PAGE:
I have thought about making a list of how much I’ve spent on trying to conceive (for my future book), but I realized that it would be nearly impossible to account for all of these expenses, in addition to my medical bills.  That’s what’s so crazy about this process – the money you spend at the doctor’s office / hospital only tells a small part of the story.  Oh, and to that end, I’ve done literally thousands of dollars worth of blood tests, had countless ultrasounds, met with various providers for opinions and second opinions, and most recently, began injecting myself daily with pricey medications.

Last week, I bought several pairs of orange underwear to wear to my doctor appointments.  I read on a message board that orange is the color of the second chakra, which is the one that is associated with fertility.  I try to explain it to John in a way that doesn’t make me sound like a weirdo, and he just smiles.  Nothing – I mean nothing – fazes him anymore.

Friday, April 1, 2011

The Beginning (which is really the middle, but could be the end…for now)

I struggled with deciding where and how to start this blog.  Do I go back two years to when we first started trying to conceive?  Recount our two miscarriages?  Profile our first visit to the reproductive endocrinologist?  There are so many significant steps along this journey and I want to share it all – both to provide information and support to those going through it with me, but also to document it for myself.  This has been a constellation of events that has changed the course of my life.  But I realized that I am a wordy, over-explainer (John asks – you are just realizing this??)  So, better to start in real time – where we’re at now.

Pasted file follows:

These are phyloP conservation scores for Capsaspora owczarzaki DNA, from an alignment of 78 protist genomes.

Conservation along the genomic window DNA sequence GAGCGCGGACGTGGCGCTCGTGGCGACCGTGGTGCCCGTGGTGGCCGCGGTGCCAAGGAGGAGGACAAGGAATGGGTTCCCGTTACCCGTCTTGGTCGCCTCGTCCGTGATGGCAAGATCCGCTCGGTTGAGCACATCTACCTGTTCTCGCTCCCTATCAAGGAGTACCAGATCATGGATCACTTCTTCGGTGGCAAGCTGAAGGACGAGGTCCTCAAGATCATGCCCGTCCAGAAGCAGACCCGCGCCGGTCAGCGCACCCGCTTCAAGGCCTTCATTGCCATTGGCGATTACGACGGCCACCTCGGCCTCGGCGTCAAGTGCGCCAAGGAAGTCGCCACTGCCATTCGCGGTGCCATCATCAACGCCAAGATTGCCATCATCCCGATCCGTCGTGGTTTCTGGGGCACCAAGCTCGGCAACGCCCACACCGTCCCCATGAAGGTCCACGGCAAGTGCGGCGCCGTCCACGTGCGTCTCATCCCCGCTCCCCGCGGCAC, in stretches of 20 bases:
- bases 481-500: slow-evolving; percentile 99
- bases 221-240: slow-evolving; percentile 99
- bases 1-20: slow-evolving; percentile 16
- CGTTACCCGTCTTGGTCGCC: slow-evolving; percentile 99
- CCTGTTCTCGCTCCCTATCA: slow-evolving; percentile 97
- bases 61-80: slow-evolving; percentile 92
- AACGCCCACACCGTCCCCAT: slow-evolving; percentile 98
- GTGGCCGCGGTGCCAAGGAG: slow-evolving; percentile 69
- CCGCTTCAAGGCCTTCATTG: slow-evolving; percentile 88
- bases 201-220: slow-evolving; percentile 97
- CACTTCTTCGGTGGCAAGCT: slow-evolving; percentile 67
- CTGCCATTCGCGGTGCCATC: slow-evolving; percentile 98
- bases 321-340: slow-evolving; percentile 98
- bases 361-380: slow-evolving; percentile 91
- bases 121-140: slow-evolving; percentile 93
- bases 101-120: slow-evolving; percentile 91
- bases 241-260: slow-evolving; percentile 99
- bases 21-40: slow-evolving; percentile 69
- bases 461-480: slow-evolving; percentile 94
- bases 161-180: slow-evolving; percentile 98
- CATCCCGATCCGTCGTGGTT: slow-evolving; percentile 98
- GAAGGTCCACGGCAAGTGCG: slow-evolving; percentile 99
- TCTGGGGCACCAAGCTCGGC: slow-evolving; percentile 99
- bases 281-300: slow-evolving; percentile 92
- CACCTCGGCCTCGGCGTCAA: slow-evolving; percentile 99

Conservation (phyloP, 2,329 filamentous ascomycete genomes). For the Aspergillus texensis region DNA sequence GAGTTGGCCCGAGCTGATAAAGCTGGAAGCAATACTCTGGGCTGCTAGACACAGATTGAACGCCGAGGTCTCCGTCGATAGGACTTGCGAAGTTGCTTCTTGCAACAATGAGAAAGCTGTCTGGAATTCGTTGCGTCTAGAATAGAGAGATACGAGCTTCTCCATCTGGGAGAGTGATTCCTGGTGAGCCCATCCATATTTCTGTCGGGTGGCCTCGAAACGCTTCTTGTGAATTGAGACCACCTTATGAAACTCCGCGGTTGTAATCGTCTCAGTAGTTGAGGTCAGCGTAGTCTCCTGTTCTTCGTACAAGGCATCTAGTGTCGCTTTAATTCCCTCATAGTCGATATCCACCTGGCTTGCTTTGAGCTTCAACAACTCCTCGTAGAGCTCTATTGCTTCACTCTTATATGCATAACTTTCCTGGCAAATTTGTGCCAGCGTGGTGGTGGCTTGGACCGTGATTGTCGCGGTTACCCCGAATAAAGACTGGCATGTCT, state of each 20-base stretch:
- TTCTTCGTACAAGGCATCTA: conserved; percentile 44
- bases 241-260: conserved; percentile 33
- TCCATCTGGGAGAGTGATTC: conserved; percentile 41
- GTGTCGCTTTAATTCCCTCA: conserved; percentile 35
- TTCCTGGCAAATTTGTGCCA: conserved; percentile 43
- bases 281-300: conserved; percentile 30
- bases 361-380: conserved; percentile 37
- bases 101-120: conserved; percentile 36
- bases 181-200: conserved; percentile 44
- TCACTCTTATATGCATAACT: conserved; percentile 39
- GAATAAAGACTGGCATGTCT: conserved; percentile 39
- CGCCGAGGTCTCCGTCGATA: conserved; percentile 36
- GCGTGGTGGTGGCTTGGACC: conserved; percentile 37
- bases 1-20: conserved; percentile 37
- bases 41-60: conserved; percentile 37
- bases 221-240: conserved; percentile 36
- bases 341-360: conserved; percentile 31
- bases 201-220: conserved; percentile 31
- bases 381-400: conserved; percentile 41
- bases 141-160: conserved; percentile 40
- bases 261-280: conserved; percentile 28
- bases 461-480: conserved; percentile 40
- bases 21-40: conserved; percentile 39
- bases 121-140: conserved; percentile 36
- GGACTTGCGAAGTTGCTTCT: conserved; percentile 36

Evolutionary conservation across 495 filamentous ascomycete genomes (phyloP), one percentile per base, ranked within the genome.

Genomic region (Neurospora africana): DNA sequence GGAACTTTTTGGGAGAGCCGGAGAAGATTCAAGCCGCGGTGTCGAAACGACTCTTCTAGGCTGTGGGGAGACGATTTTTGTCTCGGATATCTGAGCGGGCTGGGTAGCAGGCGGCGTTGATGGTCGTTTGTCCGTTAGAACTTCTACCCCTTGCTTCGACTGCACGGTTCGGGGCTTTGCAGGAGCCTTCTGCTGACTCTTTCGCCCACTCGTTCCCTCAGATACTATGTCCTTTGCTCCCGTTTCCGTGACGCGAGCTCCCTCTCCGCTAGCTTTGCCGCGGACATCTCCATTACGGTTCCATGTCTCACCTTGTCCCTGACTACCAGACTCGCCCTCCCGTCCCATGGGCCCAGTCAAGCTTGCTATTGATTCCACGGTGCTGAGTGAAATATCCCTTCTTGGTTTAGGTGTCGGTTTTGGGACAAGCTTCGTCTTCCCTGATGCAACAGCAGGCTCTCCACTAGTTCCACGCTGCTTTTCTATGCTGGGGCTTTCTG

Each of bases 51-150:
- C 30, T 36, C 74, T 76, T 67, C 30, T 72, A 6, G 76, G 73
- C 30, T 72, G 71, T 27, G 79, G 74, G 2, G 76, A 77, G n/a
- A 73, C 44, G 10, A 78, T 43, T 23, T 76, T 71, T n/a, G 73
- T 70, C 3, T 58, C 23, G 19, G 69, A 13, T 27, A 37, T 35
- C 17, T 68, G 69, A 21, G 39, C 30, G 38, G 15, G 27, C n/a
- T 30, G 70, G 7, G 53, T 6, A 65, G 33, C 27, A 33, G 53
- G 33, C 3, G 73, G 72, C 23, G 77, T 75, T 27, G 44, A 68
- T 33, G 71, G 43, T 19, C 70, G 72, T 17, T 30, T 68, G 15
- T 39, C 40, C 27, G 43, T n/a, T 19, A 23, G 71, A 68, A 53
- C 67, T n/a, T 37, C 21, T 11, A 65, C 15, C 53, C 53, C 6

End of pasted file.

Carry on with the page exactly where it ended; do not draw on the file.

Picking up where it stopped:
We are currently starting our first cycle of IVF (in vitro fertilization).  Basically, it’s a process by which the doctor controls all your hormones with injectable medications, makes your ovaries grow a lot of follicles, goes in and surgically removes a bunch of eggs, puts them together with your husband’s sperm in a little petri dish and makes some embryos.  Then a couple of the embryos get transferred back into your uterus (the rest are frozen) and then you wait…and wait…and wait.  For 12 LONG days until you find out whether or not you’re pregnant.  Easy, right?

Not so much, I’ve been warned.  While so far I’ve only been getting a measly one shot per day (administered with a lot of love and just a bit of sadism by John), and suffered a few hormonal meltdowns – most directed towards my husband (hence the sadism), I’ve been told it gets much worse.  But I am physically and emotionally ready for whatever comes my way.  I welcome the shots, the side effects, the emotional pain – it’s my badge of honor.  It’s my way of telling the universe how very truly I wish to be a mother. 

I realized the other day that I have reached the top rung of the ladder.  There is nothing left to reach for, if this doesn’t work.  For each step of our fertility journey, there has always been a “next step.”  As in, if we don’t get pregnant doing this, we can always do that next.  Now I am standing at the top looking out over all the possibilities.  All the things we’ve tried up to this point.  I didn’t think about how it might feel to be here.  Powerful and very, very hopeful.  But also scary.  What will I do if this fails?